My rating: 1 of 5 stars
*Thank you Speak Now for sending me an ARC of this book (via Netgalley) in exchange for an honest review.*
I am quite afraid as to how I should write this critique. The urge to be harsh is boiling in my veins, demanding to be unleashed through the written word. However, given that the protagonist of this book has a mental problem, I shall try to be objective and at least tone down my flaring disappointment.
If I were to be honest, what really persuaded me to read When In Rome…Find Yourself (the title’s such a mouthful) was its supposed similarity to one of my favorite novels this year, Love & Gelato. Both of these books are love stories set in beautiful Italy, but that’s where the similarities end. To simply put it, my feelings for them are on opposite sides of the spectrum.
Rory, the former’s protagonist, suffered from a debilitating case of anxiety. Consequently, although she was already 21 years old, she still acted like an immature teenager. Throughout the book, readers are bombarded with Rory’s irrational and overwhelming worries. She continuously worried about what other people think of her, whether they be close to her or not. To make matters worse, her mental disorder caused her to assume the worst of her peers. Thus, she never hesitated to compromise her entire identity according to their wishes just to prevent any form of altercation. Basically, Rory had no backbone, and it was utterly pathetic, if not downright annoying. I couldn’t believe how she went to such drastic lengths to attain a sense of belonging.
When Rory started to fall in love Ned, her handsome and stoned housemate, I began to hope that I would finally become invested in the story. Unfortunately, any positive feelings I had were immediately crushed by the frivolity of their romance. Although Rory and Ned’s relationship wasn’t another manifestation of instalove (it was more like a case of delayed gratification), I had a difficult time processing their reasons for eventually wanting each other. It was briefly explained that Ned was the only person with whom Rory could finally be herself. However, I beg you to answer this question: is that really enough to warrant the blessing of falling in love? I’ve never had a girlfriend, but I believe that there’s this group of people who will (should) always love you for who you are: your family.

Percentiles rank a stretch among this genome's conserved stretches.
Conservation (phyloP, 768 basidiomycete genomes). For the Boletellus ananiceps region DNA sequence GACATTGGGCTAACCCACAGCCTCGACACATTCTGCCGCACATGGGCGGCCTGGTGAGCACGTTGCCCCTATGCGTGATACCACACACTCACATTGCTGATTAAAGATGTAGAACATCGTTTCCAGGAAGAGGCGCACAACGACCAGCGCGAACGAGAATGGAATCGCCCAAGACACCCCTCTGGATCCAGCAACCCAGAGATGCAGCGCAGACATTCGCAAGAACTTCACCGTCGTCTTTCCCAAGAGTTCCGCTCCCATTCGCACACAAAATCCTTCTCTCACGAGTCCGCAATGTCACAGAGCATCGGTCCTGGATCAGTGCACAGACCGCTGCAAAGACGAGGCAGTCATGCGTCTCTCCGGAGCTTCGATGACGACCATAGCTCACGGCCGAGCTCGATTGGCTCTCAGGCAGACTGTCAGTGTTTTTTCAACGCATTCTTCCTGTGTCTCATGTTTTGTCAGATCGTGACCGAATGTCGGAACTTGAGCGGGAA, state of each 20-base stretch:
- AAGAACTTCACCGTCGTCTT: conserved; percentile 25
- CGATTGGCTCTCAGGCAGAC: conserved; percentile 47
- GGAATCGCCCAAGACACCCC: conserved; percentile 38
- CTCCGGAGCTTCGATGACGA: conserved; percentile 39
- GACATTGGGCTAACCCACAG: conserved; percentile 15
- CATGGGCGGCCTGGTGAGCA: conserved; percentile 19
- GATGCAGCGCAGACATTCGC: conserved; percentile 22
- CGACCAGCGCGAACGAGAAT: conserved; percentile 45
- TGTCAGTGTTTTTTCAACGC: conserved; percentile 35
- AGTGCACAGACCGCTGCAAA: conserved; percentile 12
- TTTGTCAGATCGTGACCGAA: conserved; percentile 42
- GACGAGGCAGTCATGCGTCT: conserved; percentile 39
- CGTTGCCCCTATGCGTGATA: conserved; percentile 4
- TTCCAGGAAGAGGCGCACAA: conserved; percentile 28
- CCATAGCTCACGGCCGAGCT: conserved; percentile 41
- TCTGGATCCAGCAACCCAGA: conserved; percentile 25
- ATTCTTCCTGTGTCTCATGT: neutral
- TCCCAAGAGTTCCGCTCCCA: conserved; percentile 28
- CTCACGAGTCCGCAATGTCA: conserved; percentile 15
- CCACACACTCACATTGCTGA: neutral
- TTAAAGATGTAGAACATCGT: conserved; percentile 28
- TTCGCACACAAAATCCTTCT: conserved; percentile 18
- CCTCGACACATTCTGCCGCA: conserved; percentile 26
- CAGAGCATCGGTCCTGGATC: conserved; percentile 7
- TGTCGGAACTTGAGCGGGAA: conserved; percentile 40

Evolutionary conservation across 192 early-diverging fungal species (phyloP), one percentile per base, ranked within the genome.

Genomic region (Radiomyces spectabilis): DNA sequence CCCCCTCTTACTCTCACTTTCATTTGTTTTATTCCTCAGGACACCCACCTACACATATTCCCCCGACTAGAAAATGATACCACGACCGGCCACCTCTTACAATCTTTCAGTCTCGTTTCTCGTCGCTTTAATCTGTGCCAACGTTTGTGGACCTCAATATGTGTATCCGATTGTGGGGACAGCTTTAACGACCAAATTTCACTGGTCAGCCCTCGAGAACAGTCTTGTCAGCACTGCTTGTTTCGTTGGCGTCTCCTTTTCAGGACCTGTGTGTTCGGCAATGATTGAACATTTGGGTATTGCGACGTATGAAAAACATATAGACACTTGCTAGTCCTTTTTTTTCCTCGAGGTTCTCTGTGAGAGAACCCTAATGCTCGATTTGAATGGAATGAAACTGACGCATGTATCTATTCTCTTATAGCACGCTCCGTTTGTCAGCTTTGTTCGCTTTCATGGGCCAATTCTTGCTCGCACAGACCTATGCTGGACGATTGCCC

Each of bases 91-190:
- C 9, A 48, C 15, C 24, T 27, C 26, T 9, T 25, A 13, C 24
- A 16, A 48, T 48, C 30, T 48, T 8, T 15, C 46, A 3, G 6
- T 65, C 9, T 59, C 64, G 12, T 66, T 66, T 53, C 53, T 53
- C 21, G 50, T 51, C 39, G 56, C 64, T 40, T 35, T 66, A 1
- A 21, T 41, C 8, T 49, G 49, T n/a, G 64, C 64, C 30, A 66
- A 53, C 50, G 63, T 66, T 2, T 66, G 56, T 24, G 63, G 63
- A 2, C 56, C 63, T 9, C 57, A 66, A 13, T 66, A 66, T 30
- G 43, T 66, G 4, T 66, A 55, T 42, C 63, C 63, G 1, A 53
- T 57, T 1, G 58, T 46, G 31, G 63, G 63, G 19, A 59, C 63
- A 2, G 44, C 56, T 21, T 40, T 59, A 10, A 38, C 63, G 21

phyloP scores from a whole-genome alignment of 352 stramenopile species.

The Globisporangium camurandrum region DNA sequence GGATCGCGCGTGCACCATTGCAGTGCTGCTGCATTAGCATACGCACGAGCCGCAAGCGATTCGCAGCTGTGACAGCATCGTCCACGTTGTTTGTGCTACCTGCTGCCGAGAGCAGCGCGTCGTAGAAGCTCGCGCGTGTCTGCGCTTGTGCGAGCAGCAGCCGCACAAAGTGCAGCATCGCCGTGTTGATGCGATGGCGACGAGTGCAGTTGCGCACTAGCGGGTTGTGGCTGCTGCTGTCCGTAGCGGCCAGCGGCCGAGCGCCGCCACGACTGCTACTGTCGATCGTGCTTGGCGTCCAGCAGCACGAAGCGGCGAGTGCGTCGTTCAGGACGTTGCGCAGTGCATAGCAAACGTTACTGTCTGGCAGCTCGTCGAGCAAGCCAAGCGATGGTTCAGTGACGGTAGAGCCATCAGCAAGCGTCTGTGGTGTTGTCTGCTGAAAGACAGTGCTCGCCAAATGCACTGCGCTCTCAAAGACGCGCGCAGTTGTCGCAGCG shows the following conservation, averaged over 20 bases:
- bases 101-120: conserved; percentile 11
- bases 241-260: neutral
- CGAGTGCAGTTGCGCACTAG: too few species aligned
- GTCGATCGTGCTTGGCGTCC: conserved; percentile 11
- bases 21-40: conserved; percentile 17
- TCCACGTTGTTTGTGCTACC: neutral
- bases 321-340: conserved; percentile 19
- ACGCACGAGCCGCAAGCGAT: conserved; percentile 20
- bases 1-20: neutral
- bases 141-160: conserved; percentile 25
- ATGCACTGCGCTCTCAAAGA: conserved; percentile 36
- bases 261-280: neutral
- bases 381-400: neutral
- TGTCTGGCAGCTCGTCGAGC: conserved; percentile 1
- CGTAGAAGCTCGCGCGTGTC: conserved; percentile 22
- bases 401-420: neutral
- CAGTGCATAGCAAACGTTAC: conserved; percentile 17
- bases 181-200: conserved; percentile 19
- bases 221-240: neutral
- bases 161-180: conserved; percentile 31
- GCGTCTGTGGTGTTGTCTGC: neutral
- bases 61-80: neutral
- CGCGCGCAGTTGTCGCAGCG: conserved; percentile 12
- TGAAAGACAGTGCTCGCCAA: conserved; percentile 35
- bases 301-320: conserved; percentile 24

Looking at the bright side, this book had character development. Be that as it may, it was very frustrating because it only happened in the last three chapters. Rory suddenly grew a fragile backbone, finally capable of standing up to her paranoid family and fake friends. And for goodness’s sake, her maturity was WAY OVERDUE as an adult. I was expecting more substantial kinds of growth to happen, and it was all to no avail.
Overall, I would not recommend When in Rome…Find Yourself to my fellow fans of Love & Gelato. The comparison is honestly misleading and preposterous. I was happy to have another vicarious glimpse of Italy, but I really did not feel so concerned about Rory and her collection of exaggerated problems. If this book was meant to evoke sympathy for people with mental disabilities, then it succeeded in doing the opposite.